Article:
We all know HELLO STAGE’s favorite color! What’s yours?
I used to like black very much but now I am trying to accept white, green, yellow and grey. I prefer
gloomy colours rather than shiny/bright colours.
What was the best advice a teacher ever gave you?
You never improve without taking risks.
How has your practice changed with time?
I have always practiced for 2 hours
in the morning and 2-3 hours in the afternoon. It is a daily
routine and I love it. Practicing piano is
not additional work. It’s just part of my everyday life. But
a disadvantage of this is that it is very difficult
to plan any holidays. I have never spent longer than 4
days without practicing. I guess it comes
from a mental as well as physical anxiety. It’s kind of a
What do you think is the most important trait of a successful artist in today’s modern world?
Of course, artists should understand, and digest music in
depth through learning its history and the
composers’ background and convey it to the
audience with the most 'alive' sound. Then, a good
physiognomy and an ability to communicate with the
public are also necessary and important but these
shouldn’t have to be a priority. There are some
artists who tend to concentrate on other traits rather
than on their musicianship. In my opinion, there
is a difference between a successful artist and a
great artist in the modern world.
How much time do you spend every day on Facebook, twitter, and which other ways do you use to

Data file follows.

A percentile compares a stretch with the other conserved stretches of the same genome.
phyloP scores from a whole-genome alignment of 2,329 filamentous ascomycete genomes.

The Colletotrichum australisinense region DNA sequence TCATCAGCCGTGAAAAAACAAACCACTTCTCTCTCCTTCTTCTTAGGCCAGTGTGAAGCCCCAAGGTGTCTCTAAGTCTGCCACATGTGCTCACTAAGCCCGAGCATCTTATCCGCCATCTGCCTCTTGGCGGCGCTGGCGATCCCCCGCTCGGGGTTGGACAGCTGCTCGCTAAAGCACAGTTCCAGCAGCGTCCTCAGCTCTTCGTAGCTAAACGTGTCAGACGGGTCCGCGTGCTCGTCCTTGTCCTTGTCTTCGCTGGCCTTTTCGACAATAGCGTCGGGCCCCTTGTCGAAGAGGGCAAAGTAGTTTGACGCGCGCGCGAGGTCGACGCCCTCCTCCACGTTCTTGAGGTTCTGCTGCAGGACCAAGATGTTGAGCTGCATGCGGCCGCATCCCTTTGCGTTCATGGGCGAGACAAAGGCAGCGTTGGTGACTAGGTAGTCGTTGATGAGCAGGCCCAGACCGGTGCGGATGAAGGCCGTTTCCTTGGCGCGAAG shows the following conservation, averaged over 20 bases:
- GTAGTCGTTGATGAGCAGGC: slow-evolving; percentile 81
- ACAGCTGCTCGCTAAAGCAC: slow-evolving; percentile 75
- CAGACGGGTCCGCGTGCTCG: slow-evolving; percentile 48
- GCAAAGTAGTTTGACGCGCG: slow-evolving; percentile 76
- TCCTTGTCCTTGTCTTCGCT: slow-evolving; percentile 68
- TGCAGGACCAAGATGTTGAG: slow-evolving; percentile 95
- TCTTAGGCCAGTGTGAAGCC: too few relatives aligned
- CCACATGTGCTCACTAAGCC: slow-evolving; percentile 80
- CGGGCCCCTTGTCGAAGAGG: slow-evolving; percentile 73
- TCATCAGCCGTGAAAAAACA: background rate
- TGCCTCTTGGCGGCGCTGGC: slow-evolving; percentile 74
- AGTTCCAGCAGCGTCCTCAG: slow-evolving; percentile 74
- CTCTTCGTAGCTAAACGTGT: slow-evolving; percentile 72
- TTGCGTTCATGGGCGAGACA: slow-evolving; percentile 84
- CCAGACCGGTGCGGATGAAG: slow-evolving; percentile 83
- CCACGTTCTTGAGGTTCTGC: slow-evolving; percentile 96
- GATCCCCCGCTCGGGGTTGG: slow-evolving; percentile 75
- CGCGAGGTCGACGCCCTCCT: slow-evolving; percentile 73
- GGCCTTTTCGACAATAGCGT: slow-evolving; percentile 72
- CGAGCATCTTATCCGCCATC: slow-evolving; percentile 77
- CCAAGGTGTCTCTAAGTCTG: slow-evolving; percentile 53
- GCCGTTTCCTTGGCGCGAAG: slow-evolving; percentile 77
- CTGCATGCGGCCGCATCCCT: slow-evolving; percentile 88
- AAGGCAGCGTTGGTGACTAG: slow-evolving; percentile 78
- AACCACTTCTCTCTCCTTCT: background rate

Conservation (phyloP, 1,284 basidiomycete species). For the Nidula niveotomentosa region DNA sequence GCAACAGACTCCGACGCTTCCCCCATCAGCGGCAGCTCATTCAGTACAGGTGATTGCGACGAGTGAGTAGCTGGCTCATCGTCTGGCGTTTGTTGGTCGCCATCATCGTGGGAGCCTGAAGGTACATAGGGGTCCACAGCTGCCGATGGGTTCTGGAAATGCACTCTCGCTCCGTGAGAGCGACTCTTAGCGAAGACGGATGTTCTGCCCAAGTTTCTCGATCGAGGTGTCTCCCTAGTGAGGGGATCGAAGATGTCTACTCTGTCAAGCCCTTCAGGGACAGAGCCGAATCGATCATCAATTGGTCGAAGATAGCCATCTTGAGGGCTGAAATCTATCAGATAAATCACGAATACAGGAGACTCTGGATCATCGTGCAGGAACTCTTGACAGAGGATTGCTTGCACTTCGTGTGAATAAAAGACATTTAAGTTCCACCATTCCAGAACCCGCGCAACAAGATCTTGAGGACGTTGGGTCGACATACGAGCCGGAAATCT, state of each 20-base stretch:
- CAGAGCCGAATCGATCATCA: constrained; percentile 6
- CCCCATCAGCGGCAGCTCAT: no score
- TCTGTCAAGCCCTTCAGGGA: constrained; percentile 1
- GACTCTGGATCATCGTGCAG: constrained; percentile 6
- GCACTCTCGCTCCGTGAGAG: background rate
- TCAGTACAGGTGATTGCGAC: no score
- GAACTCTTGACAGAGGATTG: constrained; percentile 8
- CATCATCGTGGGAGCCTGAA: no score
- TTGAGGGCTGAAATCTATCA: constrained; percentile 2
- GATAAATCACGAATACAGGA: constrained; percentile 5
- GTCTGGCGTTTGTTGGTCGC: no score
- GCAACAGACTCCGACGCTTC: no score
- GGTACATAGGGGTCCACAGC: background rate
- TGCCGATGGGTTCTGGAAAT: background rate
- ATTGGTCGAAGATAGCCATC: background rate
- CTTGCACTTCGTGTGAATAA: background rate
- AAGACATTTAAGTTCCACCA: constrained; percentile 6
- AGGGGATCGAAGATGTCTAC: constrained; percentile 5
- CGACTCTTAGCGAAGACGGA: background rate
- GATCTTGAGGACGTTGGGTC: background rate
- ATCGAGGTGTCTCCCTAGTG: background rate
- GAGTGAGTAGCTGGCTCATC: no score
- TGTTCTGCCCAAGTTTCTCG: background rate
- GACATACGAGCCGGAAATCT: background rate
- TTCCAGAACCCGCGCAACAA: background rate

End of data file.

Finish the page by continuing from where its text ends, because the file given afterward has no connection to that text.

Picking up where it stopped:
I have started working with a PR Company based
in Europe since release of my recordings and they
have control over my Facebook
, which is also automatically
linked to Twitter
. Of course I share
resources and ideas with them! I spend quite a large amount
of time using my mobile to read blogs
about music, wine, fashion and artisan craftsmanship
that I really adore.
As well as being an internationally acclaimed solo pianist, you are a keen chamber musician; what
makes the Brahms cycle in Berlin special?
Brahms’ music is very serious. His music doesn’t
have any exaggeration or unnecessary notes. Every
note has a high value and musicians have to really
take care of it, as a gem. Therefore, it is a great
privilege to play with the most Brahmsian violinist,
Guy Braunstein and the most respected musicians
from the Berliner Philharmoniker. They fully understand
the way of playing Brahms. How could it be
better than this?
Being a millennial artist yourself has surely influenced your life as a musician in many ways.
How do you see the influence of technology affecting the development of classical music, if at all?
Which developments do you find most interesting?
It is truly fascinating to see the classical music
industry changing so quickly in such a short period of time.
In the 1990s and even in the beginning of the 21st century,
it was unimaginable to listen to concerts
from Europe, America and Asia with the world’s greatest
orchestras / conductors / instrumentalists /
singers at home or on our mobile via Youtube
and live streaming services from many venues.
Moreover, the cost is reasonable and it works with any device.
It has brought a huge change to all
the people who love classical music. But as a musician myself,
the only thing I am against this
technology advancement is the quality of sounds.
It is not possible to convey the true sounds we
make, this is not possible through any of these audio
systems or headphones/earphones.